Many a visitor heads home from Ireland after sampling the sights—and the Guinness—in Dublin, Kerry and Cork. Ask the Irish though and they will tell you not to miss West coast: the Celtic culture of Galway city, the romantic moors of Connemara, the fierce cliffs of the Aran isles. In honor of the Gathering and upcoming Saint Patrick’s Day celebration, Lynn Langway reports on the splendors of Ireland’s less-traveled shore.
If you’ve suffered through too many ragged renditions of “Galway Bay,” you may think you’re immune to the charms of Irish music. But when confronted with the real deal, prepare to be captivated. On a Tuesday night in Galway’s Crane Bar, my husband and I were swept away by the lilting fiddles, booming Bodhran drums and transcendent tin whistle played by the gifted circle of musicians who gathered to jam. The infectious tunes—performed that session by traditional music fans from the National University of Ireland-Galway—were impossible to resist. Soon the whole pub was engaged in an uproar of aerobic approbation, feet stamping and tapping, hands clapping and thumping the tables in time.
It’s no wonder that Galway boasts about being Ireland’s cultural heart, the most Irish city in the land. It’s as Celtic as a Claddagh ring, the hands-clasping-heart circlet that was supposedly created here in the 17th century, and named for the local fishing enclave. Even a three-day stay will immerse you in Celtic music, theatre, and language; an estimated 10 percent of the city’s population of 75,000 speaks Gaelic, and the National Irish Theatre stages productions here in the ancient tongue. Galway treasures its 800+ years of recorded history. While developers in Dublin were allowed to demolish one ancient site to build a parking garage, city authorities here turned the 13th century town hall that was unearthed during construction into an eye-catching archeological display.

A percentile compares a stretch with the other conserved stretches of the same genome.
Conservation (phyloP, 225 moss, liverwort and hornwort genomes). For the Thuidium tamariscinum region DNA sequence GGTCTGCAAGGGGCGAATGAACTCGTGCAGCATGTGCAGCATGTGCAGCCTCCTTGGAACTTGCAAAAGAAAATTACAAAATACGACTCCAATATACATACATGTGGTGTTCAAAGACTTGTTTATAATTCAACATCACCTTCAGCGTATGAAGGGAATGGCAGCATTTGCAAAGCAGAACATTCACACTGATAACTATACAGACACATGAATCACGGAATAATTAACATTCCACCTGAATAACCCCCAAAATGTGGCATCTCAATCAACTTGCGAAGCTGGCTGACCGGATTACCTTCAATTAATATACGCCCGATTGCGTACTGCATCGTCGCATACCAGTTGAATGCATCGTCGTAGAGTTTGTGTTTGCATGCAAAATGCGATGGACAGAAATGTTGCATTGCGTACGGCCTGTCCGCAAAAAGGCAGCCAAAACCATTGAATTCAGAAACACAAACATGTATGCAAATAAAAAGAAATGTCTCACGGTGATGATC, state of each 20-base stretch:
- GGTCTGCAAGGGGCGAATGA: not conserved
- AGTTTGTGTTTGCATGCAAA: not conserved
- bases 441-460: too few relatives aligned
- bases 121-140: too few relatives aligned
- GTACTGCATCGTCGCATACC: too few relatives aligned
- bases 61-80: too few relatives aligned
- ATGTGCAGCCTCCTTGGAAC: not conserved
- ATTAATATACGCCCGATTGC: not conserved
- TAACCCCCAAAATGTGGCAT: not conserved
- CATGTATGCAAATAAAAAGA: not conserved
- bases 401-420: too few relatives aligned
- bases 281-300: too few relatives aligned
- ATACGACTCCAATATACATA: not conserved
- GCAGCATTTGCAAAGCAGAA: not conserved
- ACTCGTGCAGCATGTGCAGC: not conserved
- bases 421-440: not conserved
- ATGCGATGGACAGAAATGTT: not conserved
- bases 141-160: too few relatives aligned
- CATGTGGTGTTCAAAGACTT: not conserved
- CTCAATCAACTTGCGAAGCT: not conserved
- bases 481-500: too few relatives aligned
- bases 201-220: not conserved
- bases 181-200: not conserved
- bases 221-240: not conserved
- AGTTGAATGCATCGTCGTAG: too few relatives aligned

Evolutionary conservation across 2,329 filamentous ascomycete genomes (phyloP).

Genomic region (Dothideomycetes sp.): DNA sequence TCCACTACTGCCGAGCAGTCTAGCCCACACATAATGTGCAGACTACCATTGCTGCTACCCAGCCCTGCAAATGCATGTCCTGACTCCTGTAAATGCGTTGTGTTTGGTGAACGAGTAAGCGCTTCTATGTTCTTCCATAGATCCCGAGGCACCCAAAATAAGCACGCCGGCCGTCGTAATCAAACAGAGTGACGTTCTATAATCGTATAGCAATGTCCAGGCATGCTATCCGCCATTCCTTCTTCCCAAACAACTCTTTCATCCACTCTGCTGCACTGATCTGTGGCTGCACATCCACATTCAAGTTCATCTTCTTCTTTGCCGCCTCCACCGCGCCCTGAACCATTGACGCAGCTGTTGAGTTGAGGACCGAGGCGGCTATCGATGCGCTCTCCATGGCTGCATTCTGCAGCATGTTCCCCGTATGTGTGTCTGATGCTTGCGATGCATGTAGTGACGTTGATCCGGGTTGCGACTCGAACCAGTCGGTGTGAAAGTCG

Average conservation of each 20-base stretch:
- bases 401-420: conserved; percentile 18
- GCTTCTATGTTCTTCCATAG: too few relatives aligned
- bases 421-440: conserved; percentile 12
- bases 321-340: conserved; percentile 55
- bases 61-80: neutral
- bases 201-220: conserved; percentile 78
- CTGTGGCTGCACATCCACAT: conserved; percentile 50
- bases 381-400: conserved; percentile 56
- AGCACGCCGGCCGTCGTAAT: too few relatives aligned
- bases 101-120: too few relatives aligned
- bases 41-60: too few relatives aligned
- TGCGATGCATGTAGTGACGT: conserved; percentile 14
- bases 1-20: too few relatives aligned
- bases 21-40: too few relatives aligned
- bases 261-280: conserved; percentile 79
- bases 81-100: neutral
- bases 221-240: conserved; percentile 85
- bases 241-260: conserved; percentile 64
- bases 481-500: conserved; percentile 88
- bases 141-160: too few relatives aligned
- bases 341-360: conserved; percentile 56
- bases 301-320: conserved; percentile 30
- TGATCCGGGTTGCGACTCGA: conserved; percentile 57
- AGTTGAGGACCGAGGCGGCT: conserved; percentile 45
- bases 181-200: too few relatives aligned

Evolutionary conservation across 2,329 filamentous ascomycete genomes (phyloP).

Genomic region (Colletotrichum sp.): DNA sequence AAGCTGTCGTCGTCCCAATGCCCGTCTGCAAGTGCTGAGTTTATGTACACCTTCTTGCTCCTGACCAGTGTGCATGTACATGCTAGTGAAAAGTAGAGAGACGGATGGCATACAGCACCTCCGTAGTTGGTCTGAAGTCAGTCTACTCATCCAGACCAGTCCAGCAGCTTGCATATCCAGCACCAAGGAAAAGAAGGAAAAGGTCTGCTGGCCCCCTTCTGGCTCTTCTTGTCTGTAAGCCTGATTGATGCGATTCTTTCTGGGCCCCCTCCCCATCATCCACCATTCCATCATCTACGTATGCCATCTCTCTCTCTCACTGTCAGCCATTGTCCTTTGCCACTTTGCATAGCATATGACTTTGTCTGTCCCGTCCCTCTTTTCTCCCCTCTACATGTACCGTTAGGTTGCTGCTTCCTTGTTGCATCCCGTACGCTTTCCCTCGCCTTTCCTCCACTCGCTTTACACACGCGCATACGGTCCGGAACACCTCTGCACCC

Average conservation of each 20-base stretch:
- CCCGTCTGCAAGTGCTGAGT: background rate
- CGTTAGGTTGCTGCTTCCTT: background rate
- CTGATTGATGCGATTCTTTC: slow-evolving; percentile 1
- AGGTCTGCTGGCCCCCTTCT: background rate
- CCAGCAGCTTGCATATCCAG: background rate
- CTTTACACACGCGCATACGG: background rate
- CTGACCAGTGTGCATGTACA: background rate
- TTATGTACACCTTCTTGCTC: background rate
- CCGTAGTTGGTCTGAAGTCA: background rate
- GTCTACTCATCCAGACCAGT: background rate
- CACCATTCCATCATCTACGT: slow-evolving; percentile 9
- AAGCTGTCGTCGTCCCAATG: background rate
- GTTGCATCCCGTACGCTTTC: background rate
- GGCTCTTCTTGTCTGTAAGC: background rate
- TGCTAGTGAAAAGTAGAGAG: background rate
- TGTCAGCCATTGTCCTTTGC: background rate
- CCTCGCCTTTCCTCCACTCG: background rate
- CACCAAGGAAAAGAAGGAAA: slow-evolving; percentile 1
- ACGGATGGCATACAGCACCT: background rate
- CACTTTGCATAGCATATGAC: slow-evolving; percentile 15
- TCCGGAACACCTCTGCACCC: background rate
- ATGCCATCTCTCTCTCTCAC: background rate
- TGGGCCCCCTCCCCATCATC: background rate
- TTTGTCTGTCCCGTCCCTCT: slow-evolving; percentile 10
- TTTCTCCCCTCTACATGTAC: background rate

Far from being frozen in amber, fast-growing Galway has turned into one of Europe’s liveliest towns, celebrating anything from art to oysters with citywide festivals. Visit in spring or fall, when 15,000 or so students seem to be everywhere, but the tourists are more scarce, and you’ll discover the old and new sections of the city buzzing with creative restaurants, adventurous museums and galleries, and world-class productions by the acclaimed Druid Theatre Company and several other troupes. Yes, you may well encounter a daily mix of rain showers, clouds and sun—but August tends to be wetter.
Compact and artfully restored, Galway is a walker’s paradise. The medieval core, walled off by Norman merchants from the “wild Irish” natives about 1270, is less than 20 blocks square, and most major sights are less than a 15-minute walk away. We got our bearings with a witty walking tour, Galway on Foot, led by schoolteacher Sean Leonard, who pointed out details we might not have noticed: the grotesque gargoyle on the façade of one mansion-turned-bank; the “smug angel” in the Church of St. Nicholas that was the only one to escape defacement when Cromwell’s troops sacked the sanctuary in 1652.
We stayed at the stylish, comfortable House Hotel right downtown near the iconic Spanish Arch, which made it easy for us wander the stone-paved streets of the old quarter at will, pausing to applaud the better buskers. We started our ramble at the Galway City Museum, a striking architectural combo of soaring space and ancient stone, where exhibits range from historic finds to modern art.
Our favorite shopping stop among many intriguing possibilities was O’ Maille House of Style, where the proprietor knows the life story of every hand-knitter who fashions her chic caps and mohair capes. Across the River Corrib you’ll find the handsome central quadrangle of the National University campus and the imaginative contemporary art showcased in an elegant townhouse at the Galway Arts Center. And if you keep hiking—or give in and grab a taxi–two miles farther west, you’ll hit the white beaches and sweeping promenade of Salthill, where you can join the locals for a jog beside the fabled Galway Bay.
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